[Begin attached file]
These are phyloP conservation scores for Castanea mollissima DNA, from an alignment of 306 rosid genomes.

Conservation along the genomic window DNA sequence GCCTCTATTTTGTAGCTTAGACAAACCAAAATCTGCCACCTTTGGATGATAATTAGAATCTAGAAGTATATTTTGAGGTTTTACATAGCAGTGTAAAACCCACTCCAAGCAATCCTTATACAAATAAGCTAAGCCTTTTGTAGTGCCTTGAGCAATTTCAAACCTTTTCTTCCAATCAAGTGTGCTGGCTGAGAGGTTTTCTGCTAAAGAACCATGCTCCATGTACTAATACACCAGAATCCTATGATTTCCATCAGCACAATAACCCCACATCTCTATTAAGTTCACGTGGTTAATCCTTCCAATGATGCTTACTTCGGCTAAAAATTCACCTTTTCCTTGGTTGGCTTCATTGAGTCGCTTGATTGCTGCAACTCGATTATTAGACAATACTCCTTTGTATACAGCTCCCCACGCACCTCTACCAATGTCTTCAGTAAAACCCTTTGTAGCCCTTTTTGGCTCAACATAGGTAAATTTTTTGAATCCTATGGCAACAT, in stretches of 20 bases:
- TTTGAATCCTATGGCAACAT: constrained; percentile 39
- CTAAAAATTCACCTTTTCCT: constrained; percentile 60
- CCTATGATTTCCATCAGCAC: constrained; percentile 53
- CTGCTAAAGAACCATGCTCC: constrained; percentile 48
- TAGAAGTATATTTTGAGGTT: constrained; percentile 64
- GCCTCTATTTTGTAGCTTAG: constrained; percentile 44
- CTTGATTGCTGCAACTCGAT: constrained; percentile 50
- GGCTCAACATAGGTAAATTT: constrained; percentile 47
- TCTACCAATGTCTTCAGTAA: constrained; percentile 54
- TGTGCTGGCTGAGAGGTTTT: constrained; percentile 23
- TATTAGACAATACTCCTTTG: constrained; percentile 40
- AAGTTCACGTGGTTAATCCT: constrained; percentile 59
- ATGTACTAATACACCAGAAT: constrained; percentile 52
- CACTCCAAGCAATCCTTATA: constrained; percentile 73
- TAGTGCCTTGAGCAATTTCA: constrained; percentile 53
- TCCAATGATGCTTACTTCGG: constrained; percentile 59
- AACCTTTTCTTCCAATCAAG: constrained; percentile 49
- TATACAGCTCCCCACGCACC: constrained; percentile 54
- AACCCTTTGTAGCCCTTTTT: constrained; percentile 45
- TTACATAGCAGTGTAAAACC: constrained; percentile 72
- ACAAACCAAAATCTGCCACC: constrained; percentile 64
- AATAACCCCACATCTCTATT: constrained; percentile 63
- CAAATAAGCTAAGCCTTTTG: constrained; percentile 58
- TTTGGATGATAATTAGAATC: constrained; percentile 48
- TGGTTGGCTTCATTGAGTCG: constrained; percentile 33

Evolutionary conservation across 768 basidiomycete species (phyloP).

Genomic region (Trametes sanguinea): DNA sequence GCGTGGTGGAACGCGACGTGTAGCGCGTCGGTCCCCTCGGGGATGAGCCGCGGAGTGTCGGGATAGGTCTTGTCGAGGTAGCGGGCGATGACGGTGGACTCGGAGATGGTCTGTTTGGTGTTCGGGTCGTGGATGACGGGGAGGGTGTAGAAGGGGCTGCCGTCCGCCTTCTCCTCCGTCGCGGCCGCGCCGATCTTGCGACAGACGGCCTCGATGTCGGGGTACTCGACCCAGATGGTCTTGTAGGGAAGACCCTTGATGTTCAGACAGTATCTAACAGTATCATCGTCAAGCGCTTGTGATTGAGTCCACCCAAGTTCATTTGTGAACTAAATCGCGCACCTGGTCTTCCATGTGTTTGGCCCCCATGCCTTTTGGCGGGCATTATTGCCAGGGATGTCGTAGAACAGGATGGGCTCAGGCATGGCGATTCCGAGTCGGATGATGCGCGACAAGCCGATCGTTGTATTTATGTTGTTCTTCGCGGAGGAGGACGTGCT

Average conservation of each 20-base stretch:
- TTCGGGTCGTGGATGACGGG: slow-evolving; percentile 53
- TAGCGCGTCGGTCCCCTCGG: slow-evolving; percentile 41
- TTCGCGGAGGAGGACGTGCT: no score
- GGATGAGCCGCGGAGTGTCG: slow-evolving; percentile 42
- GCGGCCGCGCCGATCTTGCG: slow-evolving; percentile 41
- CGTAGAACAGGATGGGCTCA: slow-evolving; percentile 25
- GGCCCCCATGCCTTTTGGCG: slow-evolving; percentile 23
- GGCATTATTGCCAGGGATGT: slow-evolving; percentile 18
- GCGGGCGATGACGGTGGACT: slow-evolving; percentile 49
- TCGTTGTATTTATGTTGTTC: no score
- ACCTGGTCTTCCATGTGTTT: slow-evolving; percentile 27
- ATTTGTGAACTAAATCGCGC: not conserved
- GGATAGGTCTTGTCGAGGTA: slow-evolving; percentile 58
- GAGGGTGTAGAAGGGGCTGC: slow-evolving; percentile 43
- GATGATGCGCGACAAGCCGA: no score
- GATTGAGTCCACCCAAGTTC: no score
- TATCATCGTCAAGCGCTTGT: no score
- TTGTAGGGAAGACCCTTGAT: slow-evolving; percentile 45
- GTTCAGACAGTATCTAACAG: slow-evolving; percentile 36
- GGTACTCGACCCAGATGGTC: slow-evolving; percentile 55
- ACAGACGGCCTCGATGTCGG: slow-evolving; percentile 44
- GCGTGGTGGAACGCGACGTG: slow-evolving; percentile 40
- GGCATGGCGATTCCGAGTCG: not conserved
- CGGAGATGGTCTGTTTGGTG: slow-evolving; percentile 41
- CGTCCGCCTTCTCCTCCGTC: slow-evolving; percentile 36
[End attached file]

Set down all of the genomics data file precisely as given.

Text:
These are phyloP conservation scores for Castanea mollissima DNA, from an alignment of 306 rosid genomes.

Conservation along the genomic window DNA sequence GCCTCTATTTTGTAGCTTAGACAAACCAAAATCTGCCACCTTTGGATGATAATTAGAATCTAGAAGTATATTTTGAGGTTTTACATAGCAGTGTAAAACCCACTCCAAGCAATCCTTATACAAATAAGCTAAGCCTTTTGTAGTGCCTTGAGCAATTTCAAACCTTTTCTTCCAATCAAGTGTGCTGGCTGAGAGGTTTTCTGCTAAAGAACCATGCTCCATGTACTAATACACCAGAATCCTATGATTTCCATCAGCACAATAACCCCACATCTCTATTAAGTTCACGTGGTTAATCCTTCCAATGATGCTTACTTCGGCTAAAAATTCACCTTTTCCTTGGTTGGCTTCATTGAGTCGCTTGATTGCTGCAACTCGATTATTAGACAATACTCCTTTGTATACAGCTCCCCACGCACCTCTACCAATGTCTTCAGTAAAACCCTTTGTAGCCCTTTTTGGCTCAACATAGGTAAATTTTTTGAATCCTATGGCAACAT, in stretches of 20 bases:
- TTTGAATCCTATGGCAACAT: constrained; percentile 39
- CTAAAAATTCACCTTTTCCT: constrained; percentile 60
- CCTATGATTTCCATCAGCAC: constrained; percentile 53
- CTGCTAAAGAACCATGCTCC: constrained; percentile 48
- TAGAAGTATATTTTGAGGTT: constrained; percentile 64
- GCCTCTATTTTGTAGCTTAG: constrained; percentile 44
- CTTGATTGCTGCAACTCGAT: constrained; percentile 50
- GGCTCAACATAGGTAAATTT: constrained; percentile 47
- TCTACCAATGTCTTCAGTAA: constrained; percentile 54
- TGTGCTGGCTGAGAGGTTTT: constrained; percentile 23
- TATTAGACAATACTCCTTTG: constrained; percentile 40
- AAGTTCACGTGGTTAATCCT: constrained; percentile 59
- ATGTACTAATACACCAGAAT: constrained; percentile 52
- CACTCCAAGCAATCCTTATA: constrained; percentile 73
- TAGTGCCTTGAGCAATTTCA: constrained; percentile 53
- TCCAATGATGCTTACTTCGG: constrained; percentile 59
- AACCTTTTCTTCCAATCAAG: constrained; percentile 49
- TATACAGCTCCCCACGCACC: constrained; percentile 54
- AACCCTTTGTAGCCCTTTTT: constrained; percentile 45
- TTACATAGCAGTGTAAAACC: constrained; percentile 72
- ACAAACCAAAATCTGCCACC: constrained; percentile 64
- AATAACCCCACATCTCTATT: constrained; percentile 63
- CAAATAAGCTAAGCCTTTTG: constrained; percentile 58
- TTTGGATGATAATTAGAATC: constrained; percentile 48
- TGGTTGGCTTCATTGAGTCG: constrained; percentile 33

Evolutionary conservation across 768 basidiomycete species (phyloP).

Genomic region (Trametes sanguinea): DNA sequence GCGTGGTGGAACGCGACGTGTAGCGCGTCGGTCCCCTCGGGGATGAGCCGCGGAGTGTCGGGATAGGTCTTGTCGAGGTAGCGGGCGATGACGGTGGACTCGGAGATGGTCTGTTTGGTGTTCGGGTCGTGGATGACGGGGAGGGTGTAGAAGGGGCTGCCGTCCGCCTTCTCCTCCGTCGCGGCCGCGCCGATCTTGCGACAGACGGCCTCGATGTCGGGGTACTCGACCCAGATGGTCTTGTAGGGAAGACCCTTGATGTTCAGACAGTATCTAACAGTATCATCGTCAAGCGCTTGTGATTGAGTCCACCCAAGTTCATTTGTGAACTAAATCGCGCACCTGGTCTTCCATGTGTTTGGCCCCCATGCCTTTTGGCGGGCATTATTGCCAGGGATGTCGTAGAACAGGATGGGCTCAGGCATGGCGATTCCGAGTCGGATGATGCGCGACAAGCCGATCGTTGTATTTATGTTGTTCTTCGCGGAGGAGGACGTGCT

Average conservation of each 20-base stretch:
- TTCGGGTCGTGGATGACGGG: slow-evolving; percentile 53
- TAGCGCGTCGGTCCCCTCGG: slow-evolving; percentile 41
- TTCGCGGAGGAGGACGTGCT: no score
- GGATGAGCCGCGGAGTGTCG: slow-evolving; percentile 42
- GCGGCCGCGCCGATCTTGCG: slow-evolving; percentile 41
- CGTAGAACAGGATGGGCTCA: slow-evolving; percentile 25
- GGCCCCCATGCCTTTTGGCG: slow-evolving; percentile 23
- GGCATTATTGCCAGGGATGT: slow-evolving; percentile 18
- GCGGGCGATGACGGTGGACT: slow-evolving; percentile 49
- TCGTTGTATTTATGTTGTTC: no score
- ACCTGGTCTTCCATGTGTTT: slow-evolving; percentile 27
- ATTTGTGAACTAAATCGCGC: not conserved
- GGATAGGTCTTGTCGAGGTA: slow-evolving; percentile 58
- GAGGGTGTAGAAGGGGCTGC: slow-evolving; percentile 43
- GATGATGCGCGACAAGCCGA: no score
- GATTGAGTCCACCCAAGTTC: no score
- TATCATCGTCAAGCGCTTGT: no score
- TTGTAGGGAAGACCCTTGAT: slow-evolving; percentile 45
- GTTCAGACAGTATCTAACAG: slow-evolving; percentile 36
- GGTACTCGACCCAGATGGTC: slow-evolving; percentile 55
- ACAGACGGCCTCGATGTCGG: slow-evolving; percentile 44
- GCGTGGTGGAACGCGACGTG: slow-evolving; percentile 40
- GGCATGGCGATTCCGAGTCG: not conserved
- CGGAGATGGTCTGTTTGGTG: slow-evolving; percentile 41
- CGTCCGCCTTCTCCTCCGTC: slow-evolving; percentile 36